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How to Train Your Dragon Goes Bold by Growing Up

February 21st, 2019How to Train Your Dragon Goes Bold by Growing Up

One of the constants in animation is, well, constancy. Mickey Mouse, Bugs Bunny and Bart Simpson don’t grow up. When characters become icons, drastic change is not what audiences are looking for.

The HOW TO TRAIN YOUR DRAGON films are different. Over the past 10 years, the series has been all about the main characters changing and maturing. The heroic Hiccup has transformed from gangly young man to strong and seasoned leader — and we’ve become fully invested in his life as a result. 

HOW TO TRAIN YOUR DRAGON: THE HIDDEN WORLD, opening on February 22, concludes the story by pushing Hiccup and his dragon, Toothless, to grow up even further. It’s a bold move that sets this series apart from other animated sagas.  

A Decade-Long Story

[Credit: DreamWorks Animation / Paramount Pictures]

In 2010, HOW TO TRAIN YOUR DRAGON introduced Hiccup Horrendous Haddock III. Voiced by Jay Baruchel, the young Hiccup was an awkward teen Viking who didn’t fit in with the dragon-slaying villagers on Berk, his small island home. Working with Baruchel, directors Chris Sanders and Dean DeBlois positioned Hiccup — originally created by YA author Cressida Cowell — at the ideal starting point for a hero’s journey.

Hiccup is an inventor, not a fighter. But then, his manufactured contraptions put him right in the path of a dangerous Night Fury dragon. When Hiccup wounds the flying beast, he gets a chance to realize something about dragons that no one else in his village had ever seen. In short, Vikings and dragons can live in harmony, and both sides will be better off for working together. There’s just one problem: How can a boy who never wanted to battle dragons convince a bunch of warriors that they’re wrong?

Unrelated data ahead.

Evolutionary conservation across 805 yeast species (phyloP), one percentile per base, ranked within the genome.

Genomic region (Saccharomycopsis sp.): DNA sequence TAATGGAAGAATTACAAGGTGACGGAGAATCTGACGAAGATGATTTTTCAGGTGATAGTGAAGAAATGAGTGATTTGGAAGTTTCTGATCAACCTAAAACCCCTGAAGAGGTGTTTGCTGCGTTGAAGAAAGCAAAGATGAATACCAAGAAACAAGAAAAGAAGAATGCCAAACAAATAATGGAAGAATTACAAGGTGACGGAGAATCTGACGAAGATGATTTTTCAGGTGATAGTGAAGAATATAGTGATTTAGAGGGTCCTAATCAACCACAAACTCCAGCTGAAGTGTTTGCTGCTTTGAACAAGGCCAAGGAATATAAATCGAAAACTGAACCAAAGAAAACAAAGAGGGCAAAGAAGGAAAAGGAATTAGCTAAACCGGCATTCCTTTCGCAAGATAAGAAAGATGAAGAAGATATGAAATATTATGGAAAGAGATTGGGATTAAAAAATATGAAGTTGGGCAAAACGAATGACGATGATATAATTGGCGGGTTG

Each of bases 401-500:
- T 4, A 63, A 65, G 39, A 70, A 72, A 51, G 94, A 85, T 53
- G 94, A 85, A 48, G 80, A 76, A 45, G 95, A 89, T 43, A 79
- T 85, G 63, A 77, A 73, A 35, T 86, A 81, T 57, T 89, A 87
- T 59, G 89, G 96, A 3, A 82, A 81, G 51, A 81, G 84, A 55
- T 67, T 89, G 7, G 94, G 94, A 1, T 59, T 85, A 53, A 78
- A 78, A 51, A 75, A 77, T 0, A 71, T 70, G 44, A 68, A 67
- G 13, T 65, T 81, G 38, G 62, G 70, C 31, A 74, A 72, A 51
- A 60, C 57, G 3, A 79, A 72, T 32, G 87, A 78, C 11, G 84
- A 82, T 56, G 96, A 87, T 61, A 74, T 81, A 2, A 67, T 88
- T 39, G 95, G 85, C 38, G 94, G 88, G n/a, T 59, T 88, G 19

Boys to Men

[Credit: 20th Century Fox]

Adventure stories like HOW TO TRAIN YOUR DRAGON are all about arcs, like the one in the original 2010 movie. There’s a potential hero, a set of conflicts and a chance for the youngster to overcome all of the obstacles in front of him. Following through in succeeding stories isn’t so easy, however. It’s less challenging to repeat the same ideas in a slightly different fashion than to find genuine new opportunities for character growth.

HOW TO TRAIN YOUR DRAGON 2, released in 2014 and once again directed by Dean DeBlois, pushes Hiccup to new levels of personal growth. The story picks up five years after the events of the first film. Humans and dragons now co-exist, but their new lives are threatened by warlord and dragon-hunter Drago Bludvist (Djimon Hounsou).

That new villain is ultimately just a force that pressures Hiccup into accepting new responsibilities. As his father encourages him to take a bigger leadership role in Berk, Hiccup meets his long-lost mother, Valka (Cate Blanchett), whose life path suggests very different possibilities for the rapidly blossoming dragon-rider. Hiccup must face true loss and sacrifice and decide what sort of man he wants to become. It’s heavy stuff, but this sequel handles it with the grace of a dragon turning circles in air.

Saying Goodbye

[Credit: DreamWorks Animation / Universal Pictures]

HOW TO TRAIN YOUR DRAGON: THE HIDDEN WORLD opens with Hiccup in yet a more evolved position. He’s chieftain of Berk and working to reconcile his personal dreams with everything required by his role as a leader. Hiccup is pulled in different directions by the emergence of a new dragon, a conflict with a particularly dangerous enemy, and the promise of a safe haven for dragons. In order to truly move forward in his life, the new leader may have to say goodbye to what he loves most.

The final chapter for Hiccup and Toothless serves as a touching conclusion for the unlikely pair. With effective life lessons wrapped in thrilling fantasy, the HOW TO TRAIN YOUR DRAGON films have stood out from other seemingly similar movies. And if fans hate to say farewell to the high-flying duo, they won’t be the only ones. In an interview with Metro UK, Baruchel spoke about saying goodbye to the franchise.

“I’m very proud of this film and very proud of the entire saga that we’ve given the world, but all the same, it’s a bit melancholy to say goodbye to a character I’ve played for over 10 years. I’ve not played any character as long as I’ve been Hiccup, so it’s a huge part of my life that’s coming to an end.”


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